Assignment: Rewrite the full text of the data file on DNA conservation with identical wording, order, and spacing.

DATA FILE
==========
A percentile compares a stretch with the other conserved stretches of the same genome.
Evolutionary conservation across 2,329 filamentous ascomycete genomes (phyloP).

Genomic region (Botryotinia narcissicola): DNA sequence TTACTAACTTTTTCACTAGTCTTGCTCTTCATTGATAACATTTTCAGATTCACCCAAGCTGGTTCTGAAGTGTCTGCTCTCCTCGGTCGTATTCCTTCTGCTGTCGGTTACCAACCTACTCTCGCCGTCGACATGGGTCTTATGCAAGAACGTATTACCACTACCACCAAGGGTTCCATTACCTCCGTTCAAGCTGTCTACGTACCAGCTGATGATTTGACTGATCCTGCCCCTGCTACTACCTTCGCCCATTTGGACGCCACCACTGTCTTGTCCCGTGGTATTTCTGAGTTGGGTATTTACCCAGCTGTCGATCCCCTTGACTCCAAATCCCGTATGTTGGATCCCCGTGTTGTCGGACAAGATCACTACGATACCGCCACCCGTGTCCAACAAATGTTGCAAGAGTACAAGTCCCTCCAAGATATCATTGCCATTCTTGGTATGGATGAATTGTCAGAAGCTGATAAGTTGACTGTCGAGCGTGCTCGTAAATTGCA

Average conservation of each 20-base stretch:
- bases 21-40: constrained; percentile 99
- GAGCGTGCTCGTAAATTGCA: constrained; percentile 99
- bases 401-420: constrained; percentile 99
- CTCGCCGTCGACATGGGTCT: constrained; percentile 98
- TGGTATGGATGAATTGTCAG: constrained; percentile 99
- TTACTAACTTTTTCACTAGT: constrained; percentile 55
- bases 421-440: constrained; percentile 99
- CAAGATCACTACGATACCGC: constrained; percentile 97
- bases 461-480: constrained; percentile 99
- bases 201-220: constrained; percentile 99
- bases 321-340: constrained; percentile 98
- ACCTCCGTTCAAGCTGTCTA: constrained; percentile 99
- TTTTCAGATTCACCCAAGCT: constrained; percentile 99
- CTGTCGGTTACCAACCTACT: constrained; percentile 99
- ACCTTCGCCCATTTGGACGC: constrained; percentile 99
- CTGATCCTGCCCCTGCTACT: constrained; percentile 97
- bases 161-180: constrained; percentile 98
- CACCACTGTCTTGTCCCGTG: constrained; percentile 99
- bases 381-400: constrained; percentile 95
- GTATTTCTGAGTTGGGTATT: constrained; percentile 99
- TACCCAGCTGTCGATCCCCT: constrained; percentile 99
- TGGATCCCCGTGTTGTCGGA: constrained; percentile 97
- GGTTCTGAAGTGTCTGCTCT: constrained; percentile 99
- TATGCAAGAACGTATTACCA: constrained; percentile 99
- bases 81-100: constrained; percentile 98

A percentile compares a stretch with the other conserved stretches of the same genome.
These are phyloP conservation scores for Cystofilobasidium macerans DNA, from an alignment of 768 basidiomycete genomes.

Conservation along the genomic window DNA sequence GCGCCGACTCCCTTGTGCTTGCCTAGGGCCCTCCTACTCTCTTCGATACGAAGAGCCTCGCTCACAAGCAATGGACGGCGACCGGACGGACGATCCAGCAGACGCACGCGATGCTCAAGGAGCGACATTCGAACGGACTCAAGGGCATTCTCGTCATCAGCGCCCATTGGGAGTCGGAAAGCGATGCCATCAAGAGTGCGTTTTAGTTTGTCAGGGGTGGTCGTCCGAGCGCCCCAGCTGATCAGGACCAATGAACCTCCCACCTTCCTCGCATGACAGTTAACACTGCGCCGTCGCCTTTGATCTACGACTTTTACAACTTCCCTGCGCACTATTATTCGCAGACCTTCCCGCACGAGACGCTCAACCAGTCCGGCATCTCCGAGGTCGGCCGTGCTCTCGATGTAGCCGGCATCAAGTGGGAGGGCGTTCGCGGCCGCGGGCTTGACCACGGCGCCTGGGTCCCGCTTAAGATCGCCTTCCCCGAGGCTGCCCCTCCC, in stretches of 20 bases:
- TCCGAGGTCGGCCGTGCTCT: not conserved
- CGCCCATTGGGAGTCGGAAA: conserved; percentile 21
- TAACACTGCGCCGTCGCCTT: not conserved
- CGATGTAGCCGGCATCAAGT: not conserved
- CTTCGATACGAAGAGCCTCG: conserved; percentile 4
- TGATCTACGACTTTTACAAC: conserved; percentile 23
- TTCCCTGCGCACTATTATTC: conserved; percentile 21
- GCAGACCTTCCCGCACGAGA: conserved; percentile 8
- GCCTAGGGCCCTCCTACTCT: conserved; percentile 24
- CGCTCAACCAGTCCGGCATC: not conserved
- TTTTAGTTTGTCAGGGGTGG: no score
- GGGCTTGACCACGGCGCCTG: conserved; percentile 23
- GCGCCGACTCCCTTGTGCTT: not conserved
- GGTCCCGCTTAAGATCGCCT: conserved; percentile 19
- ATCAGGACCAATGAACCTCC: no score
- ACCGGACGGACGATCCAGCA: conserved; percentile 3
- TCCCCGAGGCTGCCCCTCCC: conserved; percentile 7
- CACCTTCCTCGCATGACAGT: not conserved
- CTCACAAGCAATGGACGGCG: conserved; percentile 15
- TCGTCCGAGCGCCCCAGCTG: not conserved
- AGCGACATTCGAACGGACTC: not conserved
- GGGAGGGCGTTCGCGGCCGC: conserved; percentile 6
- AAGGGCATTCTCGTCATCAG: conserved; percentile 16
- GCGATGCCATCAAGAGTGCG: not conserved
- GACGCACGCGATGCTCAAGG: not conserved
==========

A percentile compares a stretch with the other conserved stretches of the same genome.
Evolutionary conservation across 2,329 filamentous ascomycete genomes (phyloP).

Genomic region (Botryotinia narcissicola): DNA sequence TTACTAACTTTTTCACTAGTCTTGCTCTTCATTGATAACATTTTCAGATTCACCCAAGCTGGTTCTGAAGTGTCTGCTCTCCTCGGTCGTATTCCTTCTGCTGTCGGTTACCAACCTACTCTCGCCGTCGACATGGGTCTTATGCAAGAACGTATTACCACTACCACCAAGGGTTCCATTACCTCCGTTCAAGCTGTCTACGTACCAGCTGATGATTTGACTGATCCTGCCCCTGCTACTACCTTCGCCCATTTGGACGCCACCACTGTCTTGTCCCGTGGTATTTCTGAGTTGGGTATTTACCCAGCTGTCGATCCCCTTGACTCCAAATCCCGTATGTTGGATCCCCGTGTTGTCGGACAAGATCACTACGATACCGCCACCCGTGTCCAACAAATGTTGCAAGAGTACAAGTCCCTCCAAGATATCATTGCCATTCTTGGTATGGATGAATTGTCAGAAGCTGATAAGTTGACTGTCGAGCGTGCTCGTAAATTGCA

Average conservation of each 20-base stretch:
- bases 21-40: constrained; percentile 99
- GAGCGTGCTCGTAAATTGCA: constrained; percentile 99
- bases 401-420: constrained; percentile 99
- CTCGCCGTCGACATGGGTCT: constrained; percentile 98
- TGGTATGGATGAATTGTCAG: constrained; percentile 99
- TTACTAACTTTTTCACTAGT: constrained; percentile 55
- bases 421-440: constrained; percentile 99
- CAAGATCACTACGATACCGC: constrained; percentile 97
- bases 461-480: constrained; percentile 99
- bases 201-220: constrained; percentile 99
- bases 321-340: constrained; percentile 98
- ACCTCCGTTCAAGCTGTCTA: constrained; percentile 99
- TTTTCAGATTCACCCAAGCT: constrained; percentile 99
- CTGTCGGTTACCAACCTACT: constrained; percentile 99
- ACCTTCGCCCATTTGGACGC: constrained; percentile 99
- CTGATCCTGCCCCTGCTACT: constrained; percentile 97
- bases 161-180: constrained; percentile 98
- CACCACTGTCTTGTCCCGTG: constrained; percentile 99
- bases 381-400: constrained; percentile 95
- GTATTTCTGAGTTGGGTATT: constrained; percentile 99
- TACCCAGCTGTCGATCCCCT: constrained; percentile 99
- TGGATCCCCGTGTTGTCGGA: constrained; percentile 97
- GGTTCTGAAGTGTCTGCTCT: constrained; percentile 99
- TATGCAAGAACGTATTACCA: constrained; percentile 99
- bases 81-100: constrained; percentile 98

A percentile compares a stretch with the other conserved stretches of the same genome.
These are phyloP conservation scores for Cystofilobasidium macerans DNA, from an alignment of 768 basidiomycete genomes.

Conservation along the genomic window DNA sequence GCGCCGACTCCCTTGTGCTTGCCTAGGGCCCTCCTACTCTCTTCGATACGAAGAGCCTCGCTCACAAGCAATGGACGGCGACCGGACGGACGATCCAGCAGACGCACGCGATGCTCAAGGAGCGACATTCGAACGGACTCAAGGGCATTCTCGTCATCAGCGCCCATTGGGAGTCGGAAAGCGATGCCATCAAGAGTGCGTTTTAGTTTGTCAGGGGTGGTCGTCCGAGCGCCCCAGCTGATCAGGACCAATGAACCTCCCACCTTCCTCGCATGACAGTTAACACTGCGCCGTCGCCTTTGATCTACGACTTTTACAACTTCCCTGCGCACTATTATTCGCAGACCTTCCCGCACGAGACGCTCAACCAGTCCGGCATCTCCGAGGTCGGCCGTGCTCTCGATGTAGCCGGCATCAAGTGGGAGGGCGTTCGCGGCCGCGGGCTTGACCACGGCGCCTGGGTCCCGCTTAAGATCGCCTTCCCCGAGGCTGCCCCTCCC, in stretches of 20 bases:
- TCCGAGGTCGGCCGTGCTCT: not conserved
- CGCCCATTGGGAGTCGGAAA: conserved; percentile 21
- TAACACTGCGCCGTCGCCTT: not conserved
- CGATGTAGCCGGCATCAAGT: not conserved
- CTTCGATACGAAGAGCCTCG: conserved; percentile 4
- TGATCTACGACTTTTACAAC: conserved; percentile 23
- TTCCCTGCGCACTATTATTC: conserved; percentile 21
- GCAGACCTTCCCGCACGAGA: conserved; percentile 8
- GCCTAGGGCCCTCCTACTCT: conserved; percentile 24
- CGCTCAACCAGTCCGGCATC: not conserved
- TTTTAGTTTGTCAGGGGTGG: no score
- GGGCTTGACCACGGCGCCTG: conserved; percentile 23
- GCGCCGACTCCCTTGTGCTT: not conserved
- GGTCCCGCTTAAGATCGCCT: conserved; percentile 19
- ATCAGGACCAATGAACCTCC: no score
- ACCGGACGGACGATCCAGCA: conserved; percentile 3
- TCCCCGAGGCTGCCCCTCCC: conserved; percentile 7
- CACCTTCCTCGCATGACAGT: not conserved
- CTCACAAGCAATGGACGGCG: conserved; percentile 15
- TCGTCCGAGCGCCCCAGCTG: not conserved
- AGCGACATTCGAACGGACTC: not conserved
- GGGAGGGCGTTCGCGGCCGC: conserved; percentile 6
- AAGGGCATTCTCGTCATCAG: conserved; percentile 16
- GCGATGCCATCAAGAGTGCG: not conserved
- GACGCACGCGATGCTCAAGG: not conserved